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December 16, 2011 / berniespang

Social media has changed the game for marketing profressionals

Data management software and systems

I’m several posts into this new blog now and it feels like I am overdue on a statement to clarify what the blog is about and why I started it.  This purpose of this blog is to share my perspectives about data management software and systems – both generally and specifically about the IBM portfolio.   I will not be making general sales pitches about IBM products with no broader context.  But I will also not be  apologizing for writing about them or trying to cleverly hide them within an “industry generic” perspective.

Which brings me to the topic on my mind this week… why I started this blog.

Bringing your audience to you… or going to them?

I have been in the business software marketing game for more than 10 years – and it has changed quite a bit.  The difference between the early days of the Internet – initial product websites and traditional media publishing articles online – and today’s use of social media, is dramatic.  Those early days were about extending the reach of traditional models.  That meant attracting the audience to a place where we could share information that we wanted them to know – a site, a publication, an event, etc.    The hasn’t gone away, of course.   But with the evolution of social media, there is a new wrinkle that requires us to reverse the thinking.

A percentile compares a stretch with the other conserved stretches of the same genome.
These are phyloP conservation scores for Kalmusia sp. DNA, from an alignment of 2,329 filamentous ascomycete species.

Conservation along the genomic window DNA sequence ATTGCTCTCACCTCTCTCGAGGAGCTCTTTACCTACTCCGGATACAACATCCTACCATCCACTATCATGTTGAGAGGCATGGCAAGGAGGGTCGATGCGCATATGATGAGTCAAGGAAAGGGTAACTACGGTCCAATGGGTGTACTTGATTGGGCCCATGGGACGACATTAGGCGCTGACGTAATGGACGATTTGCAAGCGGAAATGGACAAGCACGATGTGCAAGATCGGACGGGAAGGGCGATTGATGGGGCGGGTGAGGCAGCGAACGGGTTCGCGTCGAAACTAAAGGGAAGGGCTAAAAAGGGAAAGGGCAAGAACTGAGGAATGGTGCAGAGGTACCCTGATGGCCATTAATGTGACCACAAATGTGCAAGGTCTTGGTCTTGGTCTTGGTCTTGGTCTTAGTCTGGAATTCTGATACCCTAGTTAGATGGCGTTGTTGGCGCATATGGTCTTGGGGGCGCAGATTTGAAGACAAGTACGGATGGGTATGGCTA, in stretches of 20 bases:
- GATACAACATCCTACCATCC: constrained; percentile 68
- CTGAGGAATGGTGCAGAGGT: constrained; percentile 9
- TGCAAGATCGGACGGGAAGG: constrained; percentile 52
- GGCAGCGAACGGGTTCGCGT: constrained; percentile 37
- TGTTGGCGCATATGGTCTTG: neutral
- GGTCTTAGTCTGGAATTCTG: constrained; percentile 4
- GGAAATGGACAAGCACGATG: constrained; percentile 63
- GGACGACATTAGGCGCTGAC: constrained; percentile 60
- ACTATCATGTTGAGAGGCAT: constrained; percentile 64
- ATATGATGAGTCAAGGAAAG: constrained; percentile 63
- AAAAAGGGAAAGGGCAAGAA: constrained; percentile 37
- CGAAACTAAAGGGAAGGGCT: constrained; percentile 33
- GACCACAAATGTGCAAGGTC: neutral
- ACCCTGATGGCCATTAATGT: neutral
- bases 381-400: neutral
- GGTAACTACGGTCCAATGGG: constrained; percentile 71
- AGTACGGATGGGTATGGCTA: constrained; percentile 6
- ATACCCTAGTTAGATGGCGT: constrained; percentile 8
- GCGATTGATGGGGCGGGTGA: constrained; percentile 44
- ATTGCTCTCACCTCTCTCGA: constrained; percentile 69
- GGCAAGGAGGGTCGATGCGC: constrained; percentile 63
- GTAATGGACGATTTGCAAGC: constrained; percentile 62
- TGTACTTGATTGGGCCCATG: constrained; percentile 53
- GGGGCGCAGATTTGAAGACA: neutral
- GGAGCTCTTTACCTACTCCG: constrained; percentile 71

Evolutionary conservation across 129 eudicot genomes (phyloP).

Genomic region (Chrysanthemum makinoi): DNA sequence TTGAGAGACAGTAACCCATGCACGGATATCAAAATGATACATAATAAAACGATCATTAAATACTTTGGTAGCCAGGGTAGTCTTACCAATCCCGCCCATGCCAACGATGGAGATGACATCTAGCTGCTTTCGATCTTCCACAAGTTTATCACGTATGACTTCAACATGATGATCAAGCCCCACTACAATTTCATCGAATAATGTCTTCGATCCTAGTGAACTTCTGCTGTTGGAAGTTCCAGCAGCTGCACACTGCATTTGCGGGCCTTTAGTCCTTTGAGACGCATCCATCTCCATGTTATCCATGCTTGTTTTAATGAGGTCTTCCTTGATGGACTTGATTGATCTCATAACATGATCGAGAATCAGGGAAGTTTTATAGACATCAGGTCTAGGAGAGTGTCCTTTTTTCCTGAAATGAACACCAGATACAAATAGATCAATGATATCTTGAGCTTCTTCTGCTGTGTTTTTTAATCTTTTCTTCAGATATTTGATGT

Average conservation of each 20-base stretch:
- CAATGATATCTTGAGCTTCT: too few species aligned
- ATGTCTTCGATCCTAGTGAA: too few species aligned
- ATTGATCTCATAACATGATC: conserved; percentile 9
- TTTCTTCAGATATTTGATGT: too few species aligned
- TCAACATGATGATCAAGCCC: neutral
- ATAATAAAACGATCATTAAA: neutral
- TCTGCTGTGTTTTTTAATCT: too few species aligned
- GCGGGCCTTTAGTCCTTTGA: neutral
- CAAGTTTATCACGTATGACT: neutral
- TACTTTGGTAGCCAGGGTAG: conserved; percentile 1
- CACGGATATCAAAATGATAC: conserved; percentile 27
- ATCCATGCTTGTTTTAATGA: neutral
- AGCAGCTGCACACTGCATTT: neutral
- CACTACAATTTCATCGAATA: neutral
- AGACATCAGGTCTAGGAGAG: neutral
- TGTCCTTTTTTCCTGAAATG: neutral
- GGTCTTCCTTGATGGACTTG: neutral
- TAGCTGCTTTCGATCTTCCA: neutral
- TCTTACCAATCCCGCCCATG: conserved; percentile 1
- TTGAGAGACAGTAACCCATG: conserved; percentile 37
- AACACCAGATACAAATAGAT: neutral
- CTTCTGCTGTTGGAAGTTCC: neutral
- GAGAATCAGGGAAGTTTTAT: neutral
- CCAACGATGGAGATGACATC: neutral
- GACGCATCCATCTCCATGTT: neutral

We now have the opportunity – and frankly the imperative – to bring our message to where our audience is already engaged on topics that matter to them.  And to bring our messages into their community in a way that is helpful to their discussions.  Done well, this can make us helpful members of the community where our information adds value.

Connecting to developer communities

I had an interesting discussion about this just yesterday with Stephen O’Grady from Redmonk.   Building on a discussion we started at the Information on Demand conference this year, he has really helped me see the importance of this point with respect to introducing the value of our portfolio to application developers.  There are various developer communities that are increasingly aware that data management choices for their needs go well beyond “the answer = Relational Database system only.”

What I plan on doing is to have this blog serve as a source of information about the IBM portfolio and its strategic direction that is helpful to the many communities where our clients and future clients are already engaged.


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